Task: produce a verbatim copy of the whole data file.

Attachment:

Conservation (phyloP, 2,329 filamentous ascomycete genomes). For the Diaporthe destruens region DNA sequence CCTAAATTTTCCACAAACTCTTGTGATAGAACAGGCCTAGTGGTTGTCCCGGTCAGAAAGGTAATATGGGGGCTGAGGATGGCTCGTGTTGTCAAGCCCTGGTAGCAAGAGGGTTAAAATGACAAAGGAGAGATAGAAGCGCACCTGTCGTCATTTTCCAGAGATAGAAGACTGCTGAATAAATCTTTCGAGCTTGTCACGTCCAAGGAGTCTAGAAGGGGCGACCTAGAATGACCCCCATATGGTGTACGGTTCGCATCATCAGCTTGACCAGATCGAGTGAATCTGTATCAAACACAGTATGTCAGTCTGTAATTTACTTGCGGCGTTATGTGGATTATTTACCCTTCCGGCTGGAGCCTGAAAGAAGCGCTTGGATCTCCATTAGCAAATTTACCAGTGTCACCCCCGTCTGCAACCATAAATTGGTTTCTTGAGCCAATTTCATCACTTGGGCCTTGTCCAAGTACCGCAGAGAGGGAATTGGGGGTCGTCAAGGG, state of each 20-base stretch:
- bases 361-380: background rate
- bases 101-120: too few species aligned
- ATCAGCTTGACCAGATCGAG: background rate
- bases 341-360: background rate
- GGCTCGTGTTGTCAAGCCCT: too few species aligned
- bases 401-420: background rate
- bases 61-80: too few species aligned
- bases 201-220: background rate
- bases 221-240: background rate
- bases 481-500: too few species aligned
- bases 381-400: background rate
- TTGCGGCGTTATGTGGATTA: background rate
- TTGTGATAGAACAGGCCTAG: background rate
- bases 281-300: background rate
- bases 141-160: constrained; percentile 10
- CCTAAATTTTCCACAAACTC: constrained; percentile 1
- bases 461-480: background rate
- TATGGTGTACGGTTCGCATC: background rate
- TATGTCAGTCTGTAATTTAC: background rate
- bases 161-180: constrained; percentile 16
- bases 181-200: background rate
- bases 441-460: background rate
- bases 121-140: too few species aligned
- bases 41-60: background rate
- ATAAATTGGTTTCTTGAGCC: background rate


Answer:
Conservation (phyloP, 2,329 filamentous ascomycete genomes). For the Diaporthe destruens region DNA sequence CCTAAATTTTCCACAAACTCTTGTGATAGAACAGGCCTAGTGGTTGTCCCGGTCAGAAAGGTAATATGGGGGCTGAGGATGGCTCGTGTTGTCAAGCCCTGGTAGCAAGAGGGTTAAAATGACAAAGGAGAGATAGAAGCGCACCTGTCGTCATTTTCCAGAGATAGAAGACTGCTGAATAAATCTTTCGAGCTTGTCACGTCCAAGGAGTCTAGAAGGGGCGACCTAGAATGACCCCCATATGGTGTACGGTTCGCATCATCAGCTTGACCAGATCGAGTGAATCTGTATCAAACACAGTATGTCAGTCTGTAATTTACTTGCGGCGTTATGTGGATTATTTACCCTTCCGGCTGGAGCCTGAAAGAAGCGCTTGGATCTCCATTAGCAAATTTACCAGTGTCACCCCCGTCTGCAACCATAAATTGGTTTCTTGAGCCAATTTCATCACTTGGGCCTTGTCCAAGTACCGCAGAGAGGGAATTGGGGGTCGTCAAGGG, state of each 20-base stretch:
- bases 361-380: background rate
- bases 101-120: too few species aligned
- ATCAGCTTGACCAGATCGAG: background rate
- bases 341-360: background rate
- GGCTCGTGTTGTCAAGCCCT: too few species aligned
- bases 401-420: background rate
- bases 61-80: too few species aligned
- bases 201-220: background rate
- bases 221-240: background rate
- bases 481-500: too few species aligned
- bases 381-400: background rate
- TTGCGGCGTTATGTGGATTA: background rate
- TTGTGATAGAACAGGCCTAG: background rate
- bases 281-300: background rate
- bases 141-160: constrained; percentile 10
- CCTAAATTTTCCACAAACTC: constrained; percentile 1
- bases 461-480: background rate
- TATGGTGTACGGTTCGCATC: background rate
- TATGTCAGTCTGTAATTTAC: background rate
- bases 161-180: constrained; percentile 16
- bases 181-200: background rate
- bases 441-460: background rate
- bases 121-140: too few species aligned
- bases 41-60: background rate
- ATAAATTGGTTTCTTGAGCC: background rate